Crazy Heart - ***1/2
Starring: Jeff Bridges, Maggie Gyllenhaal, Robert Duvall, Colin Farrell
Review: There are two types of great movies. One's that are great from a filmmaking standpoint, and one's that are made great by great performances. If you can put those two together (The Godfather) you have an all-time classic. Crazy Heart is of the latter category, a movie with only an average plot, but a couple phenomenal performances.
The movie centers around Jeff Bridges' Character "Bad" Blake and his current life situation. You see, "Bad" was once a big time country musician with hordes of followers (this is alluded to in the movies although not fully delved into), in fact, he even taught one of the current country music stars everything he knows, Tommy Sweet played by Colin Farrell.
However, Bad's current situation involves him trucking across the country in his beat up '78 Suburban to play at dive country bars in po-dunk towns all across the southern United States. During his travels he meets an attractive reporter (played by Maggie Gyllenhaal) who actually wants to write a story on Mr. Blake. The story will probably end up being a more "where are they now" type scenario to satisfy peoples curiosity of what happened to this country legend. However, this does not bother Bad. You see, Bad is not only an aging country star holding on to what little glory he had, he is also an alcoholic. Through most of the beginning of the story you get the idea it is this alcoholism that has run people away from his life and is no doubt part of the reason he is where he is, broke and meandering through life.
Bad has had many women in his life and, we are told, has been married 4 times, yet has never settled down. Yet, as he is now 57 years of age, and this reporter has come into his life with her son, he begins to think maybe it's time to settle down and make something of his life. It is from this point that the movie really begins to shine as we see more and more of Bad as a person and learn more about his love interest (Gyllenhaal) as they seemingly begin to fall in love with each other. I will leave the plot at that so as to not spoil it for those who want to see the movie for themselves.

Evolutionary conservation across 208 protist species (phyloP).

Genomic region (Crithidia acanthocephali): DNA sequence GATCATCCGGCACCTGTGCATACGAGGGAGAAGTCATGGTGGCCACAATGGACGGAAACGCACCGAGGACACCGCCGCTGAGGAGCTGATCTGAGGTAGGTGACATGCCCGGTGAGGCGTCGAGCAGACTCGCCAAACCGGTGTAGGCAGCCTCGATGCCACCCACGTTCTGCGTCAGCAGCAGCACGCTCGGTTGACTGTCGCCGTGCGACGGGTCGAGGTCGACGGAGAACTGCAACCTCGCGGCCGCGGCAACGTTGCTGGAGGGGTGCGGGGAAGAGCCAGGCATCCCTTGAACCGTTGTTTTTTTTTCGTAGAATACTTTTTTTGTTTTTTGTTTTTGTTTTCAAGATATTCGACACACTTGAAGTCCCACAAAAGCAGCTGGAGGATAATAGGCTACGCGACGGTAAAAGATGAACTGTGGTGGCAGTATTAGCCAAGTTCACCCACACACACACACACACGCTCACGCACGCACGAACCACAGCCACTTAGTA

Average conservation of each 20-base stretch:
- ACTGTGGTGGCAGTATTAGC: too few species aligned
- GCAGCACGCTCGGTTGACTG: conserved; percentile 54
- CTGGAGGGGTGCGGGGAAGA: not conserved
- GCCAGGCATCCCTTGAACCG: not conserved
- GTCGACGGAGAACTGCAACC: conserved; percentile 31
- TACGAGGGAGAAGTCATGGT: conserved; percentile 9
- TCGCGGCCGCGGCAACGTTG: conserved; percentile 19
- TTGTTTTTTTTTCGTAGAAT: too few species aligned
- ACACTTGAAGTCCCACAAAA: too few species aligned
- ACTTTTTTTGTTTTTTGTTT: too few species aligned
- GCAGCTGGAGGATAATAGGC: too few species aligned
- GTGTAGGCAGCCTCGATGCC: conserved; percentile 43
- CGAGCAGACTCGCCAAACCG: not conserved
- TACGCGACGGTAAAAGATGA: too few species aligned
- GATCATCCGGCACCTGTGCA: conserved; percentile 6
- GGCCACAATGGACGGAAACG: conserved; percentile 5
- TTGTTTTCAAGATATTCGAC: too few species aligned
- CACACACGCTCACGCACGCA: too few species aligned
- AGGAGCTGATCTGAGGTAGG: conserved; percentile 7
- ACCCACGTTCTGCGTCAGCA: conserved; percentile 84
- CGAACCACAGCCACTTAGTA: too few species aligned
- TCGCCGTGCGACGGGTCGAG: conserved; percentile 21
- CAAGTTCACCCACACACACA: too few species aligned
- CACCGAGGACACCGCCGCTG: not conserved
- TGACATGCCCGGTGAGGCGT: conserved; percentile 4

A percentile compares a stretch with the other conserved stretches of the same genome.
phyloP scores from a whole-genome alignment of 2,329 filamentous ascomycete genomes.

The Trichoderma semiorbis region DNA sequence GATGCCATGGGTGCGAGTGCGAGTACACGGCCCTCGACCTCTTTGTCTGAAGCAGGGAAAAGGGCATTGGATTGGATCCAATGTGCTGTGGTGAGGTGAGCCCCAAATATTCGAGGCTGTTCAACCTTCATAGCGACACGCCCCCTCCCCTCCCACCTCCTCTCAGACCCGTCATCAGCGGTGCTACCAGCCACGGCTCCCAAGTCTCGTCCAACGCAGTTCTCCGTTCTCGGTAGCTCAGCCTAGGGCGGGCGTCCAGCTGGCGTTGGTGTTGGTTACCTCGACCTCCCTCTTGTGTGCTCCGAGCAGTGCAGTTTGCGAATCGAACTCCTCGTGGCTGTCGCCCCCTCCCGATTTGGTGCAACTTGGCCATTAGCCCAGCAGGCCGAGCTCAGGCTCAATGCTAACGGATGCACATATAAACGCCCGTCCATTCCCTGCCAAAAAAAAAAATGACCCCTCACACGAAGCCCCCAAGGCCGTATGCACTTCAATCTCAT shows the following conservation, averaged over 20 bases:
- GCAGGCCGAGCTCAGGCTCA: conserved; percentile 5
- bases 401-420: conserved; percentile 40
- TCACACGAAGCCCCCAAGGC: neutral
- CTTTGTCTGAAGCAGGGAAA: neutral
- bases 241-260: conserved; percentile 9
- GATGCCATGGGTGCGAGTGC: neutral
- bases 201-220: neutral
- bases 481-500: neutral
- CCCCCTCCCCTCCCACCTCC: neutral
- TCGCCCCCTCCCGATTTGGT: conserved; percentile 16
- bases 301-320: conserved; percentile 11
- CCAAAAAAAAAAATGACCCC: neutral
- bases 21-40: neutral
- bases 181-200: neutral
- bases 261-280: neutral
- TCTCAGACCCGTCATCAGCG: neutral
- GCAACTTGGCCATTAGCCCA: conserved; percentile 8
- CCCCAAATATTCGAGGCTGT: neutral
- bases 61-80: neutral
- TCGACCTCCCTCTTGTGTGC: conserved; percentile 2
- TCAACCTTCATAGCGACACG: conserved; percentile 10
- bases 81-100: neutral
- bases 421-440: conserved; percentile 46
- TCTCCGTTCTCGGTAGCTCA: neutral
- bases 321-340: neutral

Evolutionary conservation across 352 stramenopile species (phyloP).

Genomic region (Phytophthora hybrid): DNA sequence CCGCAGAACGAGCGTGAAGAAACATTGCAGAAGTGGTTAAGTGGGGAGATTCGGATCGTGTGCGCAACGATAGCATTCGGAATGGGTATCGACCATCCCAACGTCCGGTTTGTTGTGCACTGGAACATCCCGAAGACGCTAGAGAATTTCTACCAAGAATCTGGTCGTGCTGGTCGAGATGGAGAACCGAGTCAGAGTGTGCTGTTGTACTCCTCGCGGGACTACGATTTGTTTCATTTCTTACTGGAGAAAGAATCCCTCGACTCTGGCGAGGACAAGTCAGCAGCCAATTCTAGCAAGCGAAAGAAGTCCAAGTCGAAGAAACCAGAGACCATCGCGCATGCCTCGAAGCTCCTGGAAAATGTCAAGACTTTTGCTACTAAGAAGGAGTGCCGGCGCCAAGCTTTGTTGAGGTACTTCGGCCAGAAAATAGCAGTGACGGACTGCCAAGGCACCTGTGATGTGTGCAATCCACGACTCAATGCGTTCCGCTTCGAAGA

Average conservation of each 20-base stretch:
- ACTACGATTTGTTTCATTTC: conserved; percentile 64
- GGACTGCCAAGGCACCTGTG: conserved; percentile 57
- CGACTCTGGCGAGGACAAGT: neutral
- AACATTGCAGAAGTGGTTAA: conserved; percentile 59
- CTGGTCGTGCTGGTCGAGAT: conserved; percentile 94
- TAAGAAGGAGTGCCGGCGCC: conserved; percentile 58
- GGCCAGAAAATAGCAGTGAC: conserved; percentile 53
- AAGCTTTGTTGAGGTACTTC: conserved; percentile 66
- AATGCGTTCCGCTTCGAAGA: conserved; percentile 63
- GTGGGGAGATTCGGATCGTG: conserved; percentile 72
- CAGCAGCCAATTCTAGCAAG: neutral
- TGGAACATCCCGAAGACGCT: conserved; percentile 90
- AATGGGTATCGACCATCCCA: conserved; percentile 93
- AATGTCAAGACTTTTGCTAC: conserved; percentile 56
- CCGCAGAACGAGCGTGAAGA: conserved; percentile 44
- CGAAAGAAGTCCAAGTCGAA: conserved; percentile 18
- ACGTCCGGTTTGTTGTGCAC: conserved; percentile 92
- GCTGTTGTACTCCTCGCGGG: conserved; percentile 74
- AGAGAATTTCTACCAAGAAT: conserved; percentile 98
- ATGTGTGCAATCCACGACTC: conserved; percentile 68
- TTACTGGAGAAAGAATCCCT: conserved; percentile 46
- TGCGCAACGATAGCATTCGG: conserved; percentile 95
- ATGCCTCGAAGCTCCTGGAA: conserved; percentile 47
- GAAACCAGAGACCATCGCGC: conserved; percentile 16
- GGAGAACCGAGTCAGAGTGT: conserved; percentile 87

Now, Jeff Bridges gives a great performance here as he portrays a character who has never cared about anyone truly, simply because he hasn't had to. He is at the point in his life now where he wants to care for someone, only he realizes there is nobody left in his life. Which is what Gyllenhaal's character represents to him, validation that he went his entire life w/o caring for somebody so that he could one day find her. This type of character has been portrayed before in film, but it is often hard to tow the line between nailing it as a performance and just coming off as cheesy. Bridges nails it; however, I don't feel he had the best performance in the movie.
The best performance belongs to Maggie Gyllenhaal. She is the real center of the movie and holds it together. She plays the part perfectly of someone who knows her spot in life, gets her wold turned upside down by this outsider, and has to teeter between falling for this man and keeping her feet on the ground in the best interest of her son and herself. She displayed a great range in this movie from the flirty, sexy reporter type, to the emotional mother of a son that means to her than her own life. It seems like an average role, and on paper it is, but it takes an actress with as much talent as Gyllenhaal to pull it off with such success. Meryl Streep has made a living out of turning average roles into Oscar worthy turns and perhaps this shows that Gyllenhaal will be able to do the same in the years to come. We will see, hopefully, I am right.
The rest of the cast is cast perfectly as well. Robert Duvall plays the role that is seems is the only role he can play these days, as the aging sage of a father ready to drop pearls of wisdom at a moments notice. Even so, he is still Robert Duvall and therefore makes the movie more enjoyable. Colin Farrell actually shows a good bit of acting talent I didn't know he had in his limited role. As Tommy Sweet, the country star who is more popular than Bad but owes it all to him, Farrell portrays everything pitch perfect. Sweet is not someone who is going to apologize to Bad for his success or that he is more successful than Bad ever was. However, he does not forget who he is and where he came from and tries to get Bad out of his "slump" and help him out as much as he can.
My biggest gripe with the movie came with the plot that seemed rather unrealistic. Perhaps it was the movies choice to be vague about the passage of time but the romance/love that is kindled between Bridges and Gyllenhaal just happens way too fast, and I fail to believe a romance like that could happen so quickly in real life. After just a few meetings she is all of the sudden ready to travel the road just to see him and bring her son? Something about this just doesn't quite sit right with me. However, I suppose they had to play loose with this part of the plot so they could find a way to get all they wanted out of the actors. If that is the case, then I can forgive. Other than that one gripe, this movie was very enjoyable and well worth your time.